Untitled Cochiti Figurine, ca. 1890s
natural pigments and clay
Gift of the Estate of Rick Dillingham, 1994. Museum of Indian Arts and Culture/Laboratory of Anthropology,
Commercial ventures and cultural change followed the railroads through New Mexico during the 1880s. Traders bought obsolete utilitarian items and religious paraphernalia from Native Peoples. They transformed these objects into commodities sold to anthropologists and energetically supplied souvenirs to travelers seeking mementos of Native life.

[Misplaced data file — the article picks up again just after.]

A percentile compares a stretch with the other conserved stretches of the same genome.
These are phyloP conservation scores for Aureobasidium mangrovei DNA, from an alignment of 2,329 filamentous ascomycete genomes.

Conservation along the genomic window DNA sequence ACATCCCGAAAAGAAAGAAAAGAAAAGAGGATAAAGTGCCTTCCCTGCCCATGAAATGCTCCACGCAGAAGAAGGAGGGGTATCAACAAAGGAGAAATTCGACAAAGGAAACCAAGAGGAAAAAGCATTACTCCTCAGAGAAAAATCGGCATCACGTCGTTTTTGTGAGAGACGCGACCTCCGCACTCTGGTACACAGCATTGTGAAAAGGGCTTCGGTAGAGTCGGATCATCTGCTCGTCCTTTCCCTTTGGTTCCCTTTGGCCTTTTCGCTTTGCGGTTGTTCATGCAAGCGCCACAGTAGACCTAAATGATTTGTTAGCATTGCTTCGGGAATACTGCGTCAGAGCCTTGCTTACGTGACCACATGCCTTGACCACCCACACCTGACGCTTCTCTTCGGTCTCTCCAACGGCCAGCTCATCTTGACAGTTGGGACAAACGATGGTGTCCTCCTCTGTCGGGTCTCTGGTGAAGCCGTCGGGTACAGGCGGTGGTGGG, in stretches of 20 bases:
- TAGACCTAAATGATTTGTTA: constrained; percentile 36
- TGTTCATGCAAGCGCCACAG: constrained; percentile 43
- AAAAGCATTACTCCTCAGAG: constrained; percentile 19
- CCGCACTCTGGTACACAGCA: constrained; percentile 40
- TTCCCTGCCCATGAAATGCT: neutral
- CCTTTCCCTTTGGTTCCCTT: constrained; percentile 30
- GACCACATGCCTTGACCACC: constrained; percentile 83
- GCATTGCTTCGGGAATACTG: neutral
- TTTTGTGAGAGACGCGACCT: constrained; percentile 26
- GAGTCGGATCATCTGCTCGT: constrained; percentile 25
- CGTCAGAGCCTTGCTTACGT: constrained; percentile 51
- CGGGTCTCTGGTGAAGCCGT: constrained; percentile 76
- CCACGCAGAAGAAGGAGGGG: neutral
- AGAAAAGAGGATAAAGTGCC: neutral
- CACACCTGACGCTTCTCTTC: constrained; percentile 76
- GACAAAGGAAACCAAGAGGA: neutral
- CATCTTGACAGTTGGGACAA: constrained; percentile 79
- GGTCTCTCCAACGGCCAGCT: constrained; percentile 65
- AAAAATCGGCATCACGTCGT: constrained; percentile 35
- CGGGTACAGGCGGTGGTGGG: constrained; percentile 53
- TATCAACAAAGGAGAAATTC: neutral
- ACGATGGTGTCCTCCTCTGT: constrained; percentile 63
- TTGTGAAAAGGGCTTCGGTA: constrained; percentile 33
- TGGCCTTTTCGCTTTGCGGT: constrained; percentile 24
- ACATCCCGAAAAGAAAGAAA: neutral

At first the traders simply resold the utilitarian objects that had been replaced by pails, frying pans, and Dutch ovens. But soon the traders encouraged the local artists to invent items specifically for travelers. One popular example came from Cochiti Pueblo where potters produced figurative ceramic sculptures. Often these sculptures focused on subjects that the potters thought might interest travelers, such as the human oddities found at sideshows and circuses.